My blog: labairi (or life as best as I remember it) was started basically as an outlet for me to write my thoughts on life. I’m an avid journal writer, and figured I’d put that to good use for the world to read–No grand ambitions, just a guy and his thoughts. It’s definitely evolved in the past three years as I’ve allowed myself to become more transparent with what’s actually going on sharing our journey and my thoughts on PPD as well as my own bouts with depression and anxiety. Since starting the blog, it’s been amazing to see what being transparent can do. I’ve connected and helped several PPD dads and family members helping them walk through some of the worst moments. I’ve been able to read books on fatherhood sent to me by authors. And I’ve just met some incredibly cool people that encourage me to be a better person. My blog is sometimes serious, sometimes fun, but always real.


And last but not least – if you had a chance to share one piece of advice with an expectant father (new or experienced), what would it be?

Embrace every moment good and bad, you can’t get them back. Choose your family above your golf game and if you can help it, your work life. You may make less money, but in the long run you’ll be investing in something that lasts for eternity.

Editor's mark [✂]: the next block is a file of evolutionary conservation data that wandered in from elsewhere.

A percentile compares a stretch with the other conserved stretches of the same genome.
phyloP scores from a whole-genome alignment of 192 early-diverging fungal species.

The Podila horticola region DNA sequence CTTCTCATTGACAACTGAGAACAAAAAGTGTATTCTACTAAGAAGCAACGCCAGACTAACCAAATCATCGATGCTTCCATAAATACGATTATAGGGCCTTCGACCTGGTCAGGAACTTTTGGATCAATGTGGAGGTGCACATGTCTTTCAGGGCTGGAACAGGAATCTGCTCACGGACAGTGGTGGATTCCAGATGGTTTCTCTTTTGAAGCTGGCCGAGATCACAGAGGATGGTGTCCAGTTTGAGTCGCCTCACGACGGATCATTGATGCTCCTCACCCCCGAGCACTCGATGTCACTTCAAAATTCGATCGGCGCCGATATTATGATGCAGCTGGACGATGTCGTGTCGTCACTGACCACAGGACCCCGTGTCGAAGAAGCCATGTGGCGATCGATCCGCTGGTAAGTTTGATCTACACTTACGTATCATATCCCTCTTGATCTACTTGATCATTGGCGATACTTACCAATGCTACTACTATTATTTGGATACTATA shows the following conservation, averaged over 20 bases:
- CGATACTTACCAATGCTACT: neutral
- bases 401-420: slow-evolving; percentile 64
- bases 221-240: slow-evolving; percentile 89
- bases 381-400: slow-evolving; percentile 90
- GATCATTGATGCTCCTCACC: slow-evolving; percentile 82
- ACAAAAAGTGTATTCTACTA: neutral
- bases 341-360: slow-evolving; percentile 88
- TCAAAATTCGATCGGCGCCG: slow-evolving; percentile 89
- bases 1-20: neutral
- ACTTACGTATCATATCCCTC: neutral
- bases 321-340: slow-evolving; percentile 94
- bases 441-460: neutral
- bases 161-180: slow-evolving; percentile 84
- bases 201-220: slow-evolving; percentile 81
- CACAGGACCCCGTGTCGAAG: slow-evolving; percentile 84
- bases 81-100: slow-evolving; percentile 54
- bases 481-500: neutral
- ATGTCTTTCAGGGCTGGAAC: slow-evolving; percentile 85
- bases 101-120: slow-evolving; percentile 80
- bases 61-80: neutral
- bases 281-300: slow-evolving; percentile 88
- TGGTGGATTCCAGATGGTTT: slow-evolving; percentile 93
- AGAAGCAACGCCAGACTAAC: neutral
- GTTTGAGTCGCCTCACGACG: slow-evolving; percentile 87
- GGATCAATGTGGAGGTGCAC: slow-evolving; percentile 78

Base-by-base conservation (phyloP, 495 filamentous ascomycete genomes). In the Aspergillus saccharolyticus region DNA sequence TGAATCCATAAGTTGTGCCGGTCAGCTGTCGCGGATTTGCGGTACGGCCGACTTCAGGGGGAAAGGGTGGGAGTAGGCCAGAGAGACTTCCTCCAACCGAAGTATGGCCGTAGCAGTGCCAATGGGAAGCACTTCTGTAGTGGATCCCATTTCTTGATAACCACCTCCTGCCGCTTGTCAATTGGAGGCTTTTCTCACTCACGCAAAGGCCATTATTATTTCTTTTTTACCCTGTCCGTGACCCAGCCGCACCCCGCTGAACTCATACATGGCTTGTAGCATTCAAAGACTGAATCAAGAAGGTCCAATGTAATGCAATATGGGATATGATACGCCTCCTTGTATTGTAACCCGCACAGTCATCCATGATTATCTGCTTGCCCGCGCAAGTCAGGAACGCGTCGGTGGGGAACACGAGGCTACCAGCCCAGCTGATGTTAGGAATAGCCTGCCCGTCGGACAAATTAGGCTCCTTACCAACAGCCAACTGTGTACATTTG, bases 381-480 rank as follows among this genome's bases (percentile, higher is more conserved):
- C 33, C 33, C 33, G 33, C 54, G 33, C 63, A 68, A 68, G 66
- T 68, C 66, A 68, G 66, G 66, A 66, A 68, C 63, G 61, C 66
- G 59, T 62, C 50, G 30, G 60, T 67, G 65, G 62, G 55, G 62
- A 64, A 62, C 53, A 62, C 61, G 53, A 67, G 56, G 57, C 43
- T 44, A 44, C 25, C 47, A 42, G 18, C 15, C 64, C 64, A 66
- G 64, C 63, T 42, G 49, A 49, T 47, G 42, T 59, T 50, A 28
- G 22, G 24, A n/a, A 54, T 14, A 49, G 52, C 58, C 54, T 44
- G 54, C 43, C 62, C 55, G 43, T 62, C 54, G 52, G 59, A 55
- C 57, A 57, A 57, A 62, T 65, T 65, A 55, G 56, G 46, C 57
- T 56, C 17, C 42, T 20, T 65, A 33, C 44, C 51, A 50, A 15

Sharing the Journey with Ben Murphy

GQ or Maxim just not cutting it for you now that Junior’s arrived?

Then you may want to check out thefatherlife.com where Ben Murphy is one of the founding fathers. Yeah, I said it – FATHER. This totally hip online magazine is rockin’ to it’s own beat and marching along for modern dads daring to stay hip and balancing fatherhood. The Father Life is a mixture of fatherhood advice, life advice, and everything in between (including a couple of awesome articles by Shoshana Bennett on PPD just because folks in the forums were talking about it)